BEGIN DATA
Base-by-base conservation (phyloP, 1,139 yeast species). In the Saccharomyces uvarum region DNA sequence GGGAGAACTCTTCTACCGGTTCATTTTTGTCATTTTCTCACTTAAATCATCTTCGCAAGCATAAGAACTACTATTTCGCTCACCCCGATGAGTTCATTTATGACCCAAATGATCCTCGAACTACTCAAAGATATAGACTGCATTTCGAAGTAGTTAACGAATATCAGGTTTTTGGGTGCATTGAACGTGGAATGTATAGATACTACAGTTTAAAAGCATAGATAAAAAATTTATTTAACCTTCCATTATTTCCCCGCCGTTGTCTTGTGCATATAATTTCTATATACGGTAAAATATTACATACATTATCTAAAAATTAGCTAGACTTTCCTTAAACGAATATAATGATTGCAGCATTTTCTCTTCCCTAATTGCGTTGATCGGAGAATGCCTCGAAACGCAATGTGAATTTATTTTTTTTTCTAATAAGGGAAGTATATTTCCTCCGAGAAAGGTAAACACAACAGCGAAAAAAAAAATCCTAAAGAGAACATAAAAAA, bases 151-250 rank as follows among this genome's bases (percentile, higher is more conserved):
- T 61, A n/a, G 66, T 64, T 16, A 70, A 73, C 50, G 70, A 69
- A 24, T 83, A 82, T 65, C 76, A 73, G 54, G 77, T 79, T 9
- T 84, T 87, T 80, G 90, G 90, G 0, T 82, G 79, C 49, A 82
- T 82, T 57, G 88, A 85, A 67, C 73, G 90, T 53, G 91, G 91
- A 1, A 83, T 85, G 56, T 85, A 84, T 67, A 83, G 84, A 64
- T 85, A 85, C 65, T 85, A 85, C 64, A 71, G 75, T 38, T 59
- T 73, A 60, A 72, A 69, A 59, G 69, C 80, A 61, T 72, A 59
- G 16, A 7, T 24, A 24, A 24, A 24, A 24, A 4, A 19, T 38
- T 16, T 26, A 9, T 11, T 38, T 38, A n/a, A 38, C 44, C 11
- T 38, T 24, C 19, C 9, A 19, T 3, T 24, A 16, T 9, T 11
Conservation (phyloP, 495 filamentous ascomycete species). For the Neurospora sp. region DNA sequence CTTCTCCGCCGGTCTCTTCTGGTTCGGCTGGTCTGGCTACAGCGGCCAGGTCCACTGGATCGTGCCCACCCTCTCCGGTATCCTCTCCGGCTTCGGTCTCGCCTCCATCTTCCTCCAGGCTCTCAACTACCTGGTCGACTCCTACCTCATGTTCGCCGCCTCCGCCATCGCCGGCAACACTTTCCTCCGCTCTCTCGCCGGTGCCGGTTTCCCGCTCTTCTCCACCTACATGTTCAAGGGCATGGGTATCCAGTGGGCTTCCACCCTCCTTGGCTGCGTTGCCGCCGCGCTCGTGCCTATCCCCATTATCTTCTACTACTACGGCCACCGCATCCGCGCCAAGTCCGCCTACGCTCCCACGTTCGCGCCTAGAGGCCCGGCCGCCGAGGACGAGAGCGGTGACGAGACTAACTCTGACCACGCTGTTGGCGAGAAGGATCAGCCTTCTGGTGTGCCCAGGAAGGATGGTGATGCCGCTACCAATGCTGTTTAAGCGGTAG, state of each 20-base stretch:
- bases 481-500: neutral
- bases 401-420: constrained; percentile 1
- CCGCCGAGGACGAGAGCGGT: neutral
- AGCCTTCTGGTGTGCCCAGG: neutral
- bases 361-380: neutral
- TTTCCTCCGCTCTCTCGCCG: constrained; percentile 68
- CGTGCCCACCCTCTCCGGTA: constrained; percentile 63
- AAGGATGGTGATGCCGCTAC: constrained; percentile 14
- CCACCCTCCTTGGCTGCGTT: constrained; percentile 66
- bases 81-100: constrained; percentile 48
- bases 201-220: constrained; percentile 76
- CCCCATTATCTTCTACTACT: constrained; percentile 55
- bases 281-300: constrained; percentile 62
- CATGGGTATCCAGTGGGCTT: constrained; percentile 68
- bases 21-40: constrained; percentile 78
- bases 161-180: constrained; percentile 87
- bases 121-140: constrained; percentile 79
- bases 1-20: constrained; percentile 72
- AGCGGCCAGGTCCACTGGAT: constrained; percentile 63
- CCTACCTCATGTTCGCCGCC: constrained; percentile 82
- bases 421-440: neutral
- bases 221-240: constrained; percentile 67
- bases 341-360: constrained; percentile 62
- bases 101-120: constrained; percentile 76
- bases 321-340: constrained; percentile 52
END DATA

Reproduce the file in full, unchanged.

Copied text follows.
Base-by-base conservation (phyloP, 1,139 yeast species). In the Saccharomyces uvarum region DNA sequence GGGAGAACTCTTCTACCGGTTCATTTTTGTCATTTTCTCACTTAAATCATCTTCGCAAGCATAAGAACTACTATTTCGCTCACCCCGATGAGTTCATTTATGACCCAAATGATCCTCGAACTACTCAAAGATATAGACTGCATTTCGAAGTAGTTAACGAATATCAGGTTTTTGGGTGCATTGAACGTGGAATGTATAGATACTACAGTTTAAAAGCATAGATAAAAAATTTATTTAACCTTCCATTATTTCCCCGCCGTTGTCTTGTGCATATAATTTCTATATACGGTAAAATATTACATACATTATCTAAAAATTAGCTAGACTTTCCTTAAACGAATATAATGATTGCAGCATTTTCTCTTCCCTAATTGCGTTGATCGGAGAATGCCTCGAAACGCAATGTGAATTTATTTTTTTTTCTAATAAGGGAAGTATATTTCCTCCGAGAAAGGTAAACACAACAGCGAAAAAAAAAATCCTAAAGAGAACATAAAAAA, bases 151-250 rank as follows among this genome's bases (percentile, higher is more conserved):
- T 61, A n/a, G 66, T 64, T 16, A 70, A 73, C 50, G 70, A 69
- A 24, T 83, A 82, T 65, C 76, A 73, G 54, G 77, T 79, T 9
- T 84, T 87, T 80, G 90, G 90, G 0, T 82, G 79, C 49, A 82
- T 82, T 57, G 88, A 85, A 67, C 73, G 90, T 53, G 91, G 91
- A 1, A 83, T 85, G 56, T 85, A 84, T 67, A 83, G 84, A 64
- T 85, A 85, C 65, T 85, A 85, C 64, A 71, G 75, T 38, T 59
- T 73, A 60, A 72, A 69, A 59, G 69, C 80, A 61, T 72, A 59
- G 16, A 7, T 24, A 24, A 24, A 24, A 24, A 4, A 19, T 38
- T 16, T 26, A 9, T 11, T 38, T 38, A n/a, A 38, C 44, C 11
- T 38, T 24, C 19, C 9, A 19, T 3, T 24, A 16, T 9, T 11
Conservation (phyloP, 495 filamentous ascomycete species). For the Neurospora sp. region DNA sequence CTTCTCCGCCGGTCTCTTCTGGTTCGGCTGGTCTGGCTACAGCGGCCAGGTCCACTGGATCGTGCCCACCCTCTCCGGTATCCTCTCCGGCTTCGGTCTCGCCTCCATCTTCCTCCAGGCTCTCAACTACCTGGTCGACTCCTACCTCATGTTCGCCGCCTCCGCCATCGCCGGCAACACTTTCCTCCGCTCTCTCGCCGGTGCCGGTTTCCCGCTCTTCTCCACCTACATGTTCAAGGGCATGGGTATCCAGTGGGCTTCCACCCTCCTTGGCTGCGTTGCCGCCGCGCTCGTGCCTATCCCCATTATCTTCTACTACTACGGCCACCGCATCCGCGCCAAGTCCGCCTACGCTCCCACGTTCGCGCCTAGAGGCCCGGCCGCCGAGGACGAGAGCGGTGACGAGACTAACTCTGACCACGCTGTTGGCGAGAAGGATCAGCCTTCTGGTGTGCCCAGGAAGGATGGTGATGCCGCTACCAATGCTGTTTAAGCGGTAG, state of each 20-base stretch:
- bases 481-500: neutral
- bases 401-420: constrained; percentile 1
- CCGCCGAGGACGAGAGCGGT: neutral
- AGCCTTCTGGTGTGCCCAGG: neutral
- bases 361-380: neutral
- TTTCCTCCGCTCTCTCGCCG: constrained; percentile 68
- CGTGCCCACCCTCTCCGGTA: constrained; percentile 63
- AAGGATGGTGATGCCGCTAC: constrained; percentile 14
- CCACCCTCCTTGGCTGCGTT: constrained; percentile 66
- bases 81-100: constrained; percentile 48
- bases 201-220: constrained; percentile 76
- CCCCATTATCTTCTACTACT: constrained; percentile 55
- bases 281-300: constrained; percentile 62
- CATGGGTATCCAGTGGGCTT: constrained; percentile 68
- bases 21-40: constrained; percentile 78
- bases 161-180: constrained; percentile 87
- bases 121-140: constrained; percentile 79
- bases 1-20: constrained; percentile 72
- AGCGGCCAGGTCCACTGGAT: constrained; percentile 63
- CCTACCTCATGTTCGCCGCC: constrained; percentile 82
- bases 421-440: neutral
- bases 221-240: constrained; percentile 67
- bases 341-360: constrained; percentile 62
- bases 101-120: constrained; percentile 76
- bases 321-340: constrained; percentile 52